UK and Ireland travel guide: what you need to do

Visas, vaccinations, phone roaming, SIM cards, internet, power adaptors, money, travel insurance, handy apps and more.

UK and Ireland planning and preparation

Get the best cash rate, phone rates, phone apps for maps and currency conversions, and why you should spend all your Scottish pounds in Scotland - download the UK and Ireland travel guide.

Visas and passports

Australian passport holders can visit the UK without a visa for up to 180 days, and Ireland for up to 90 days.

If you're visiting for any reason other than tourism, or if you have concerns (for example, if you have a criminal record or you've been denied entry to the country before), check the rules at or


Specific vaccinations are generally unnecessary for travel to the UK and Ireland, but The Travel Doctor recommends you make sure your routine vaccinations are up to date. The risk of contracting a dangerous disease in the UK is comparable to the risk in Australia.

More about health and safety in the UK and Ireland.

Phone and internet

Global roaming and coverage

Australian mobile phones are compatible with Britain and Ireland's GSM networks, so they'll work by pairing up with local carriers, but if you use your phone a lot you run the risk of receiving some frightening bills.

Check with your telco for roaming prices:

Tip: Switch off data roaming on your phone before you leave Australia. Likewise, switch off your voicemail and ask friends and family to text you rather than calling (you'll be charged if you answer incoming calls).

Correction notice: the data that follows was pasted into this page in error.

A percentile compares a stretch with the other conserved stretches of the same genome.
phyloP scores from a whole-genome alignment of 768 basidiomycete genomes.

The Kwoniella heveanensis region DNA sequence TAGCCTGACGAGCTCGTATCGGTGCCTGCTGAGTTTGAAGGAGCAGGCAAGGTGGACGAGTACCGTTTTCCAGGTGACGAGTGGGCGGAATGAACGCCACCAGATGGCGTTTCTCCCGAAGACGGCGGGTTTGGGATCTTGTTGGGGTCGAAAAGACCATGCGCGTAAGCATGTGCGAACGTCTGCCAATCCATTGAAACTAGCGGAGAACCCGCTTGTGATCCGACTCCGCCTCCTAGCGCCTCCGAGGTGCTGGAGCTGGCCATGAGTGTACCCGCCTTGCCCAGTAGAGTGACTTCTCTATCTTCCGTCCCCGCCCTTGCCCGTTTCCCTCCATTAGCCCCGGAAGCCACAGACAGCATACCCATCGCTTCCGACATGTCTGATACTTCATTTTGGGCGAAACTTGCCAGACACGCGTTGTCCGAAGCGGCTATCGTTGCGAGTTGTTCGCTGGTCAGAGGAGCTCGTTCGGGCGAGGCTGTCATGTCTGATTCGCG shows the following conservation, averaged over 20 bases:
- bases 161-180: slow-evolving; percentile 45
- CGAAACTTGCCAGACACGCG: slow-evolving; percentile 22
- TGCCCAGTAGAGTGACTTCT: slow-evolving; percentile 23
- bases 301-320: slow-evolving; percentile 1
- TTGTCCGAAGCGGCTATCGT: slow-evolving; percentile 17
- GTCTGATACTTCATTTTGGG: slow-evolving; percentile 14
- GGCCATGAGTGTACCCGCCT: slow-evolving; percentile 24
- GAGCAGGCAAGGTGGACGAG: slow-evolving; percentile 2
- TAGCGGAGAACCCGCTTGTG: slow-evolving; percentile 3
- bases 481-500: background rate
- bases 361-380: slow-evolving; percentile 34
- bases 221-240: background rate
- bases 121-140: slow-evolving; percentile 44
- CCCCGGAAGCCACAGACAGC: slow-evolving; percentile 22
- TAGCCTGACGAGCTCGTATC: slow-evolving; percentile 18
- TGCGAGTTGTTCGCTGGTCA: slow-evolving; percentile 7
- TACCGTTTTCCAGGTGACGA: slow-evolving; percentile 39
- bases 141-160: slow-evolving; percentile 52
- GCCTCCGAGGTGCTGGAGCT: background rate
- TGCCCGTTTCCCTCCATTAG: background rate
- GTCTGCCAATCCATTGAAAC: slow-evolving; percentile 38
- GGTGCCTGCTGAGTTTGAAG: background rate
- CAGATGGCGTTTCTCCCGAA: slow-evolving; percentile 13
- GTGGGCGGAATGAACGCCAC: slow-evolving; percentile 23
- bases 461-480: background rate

Local SIM

Buying a local SIM is a better option if you're planning to use your phone for more than just the odd text message. Pre-paid SIMs (called 'pay-as-you-go') can be purchased in phone shops or at airports, or even online before you leave Australia. Remember, your phone will need to be unlocked to accept a different SIM.

Tip: If you travel to Ireland with a UK SIM, or to the UK with an Irish SIM, you are likely to be charged international roaming rates.

Travel SIM

Pre-paid travel SIMs can be bought from some Australian travel stores, phone stores and post offices, or ordered online before you leave the country. Rates won't be as good as a local SIM, but they can be a smart option if you're travelling to multiple countries and don't want to buy a local SIM every time.

Remember: Your phone will need to be unlocked to accept a SIM from another network.

Beat global roaming bill shock - our guide to unlocking your phone and changing your global roaming settings.


Wi-Fi should be easy to find in cafes, hotels, airports and even on some public transport. McDonald's, Starbucks, Pret A Manger and Coffee Republic all offer free Wi-Fi. To search for other free hotspots, try or, or download an app such as WeFi (Android or PC) or Wi-Fi Finder (Apple or Android). The Cloud is a widely available pay-as-you-go Wi-Fi provider.

Power plugs

Standard voltage: 230V

Frequency: 50Hz

The UK and Ireland run on the same voltage and frequency as Australia, so your appliances will work fine without getting fried.

Power sockets:

The type G power sockets and plugs are different to Australia's type I, so you'll need an adaptor.


UK currency: Pound sterling (£)

Irish currency: Euro (€)

Check for the latest exchange rates.


  • You won't be able to use British pounds in Ireland or euros in the UK, except in some hotels and tourist shops.
  • Scotland and Northern Ireland have their own pound sterling bank notes. These are worth the same as notes printed in the rest of Britain, but some shopkeepers in England and Wales may refuse to accept them.

Important: Tell your bank about your travel plans two weeks before you leave. Card activity in a foreign country could be mistaken for fraud and you could find your account frozen.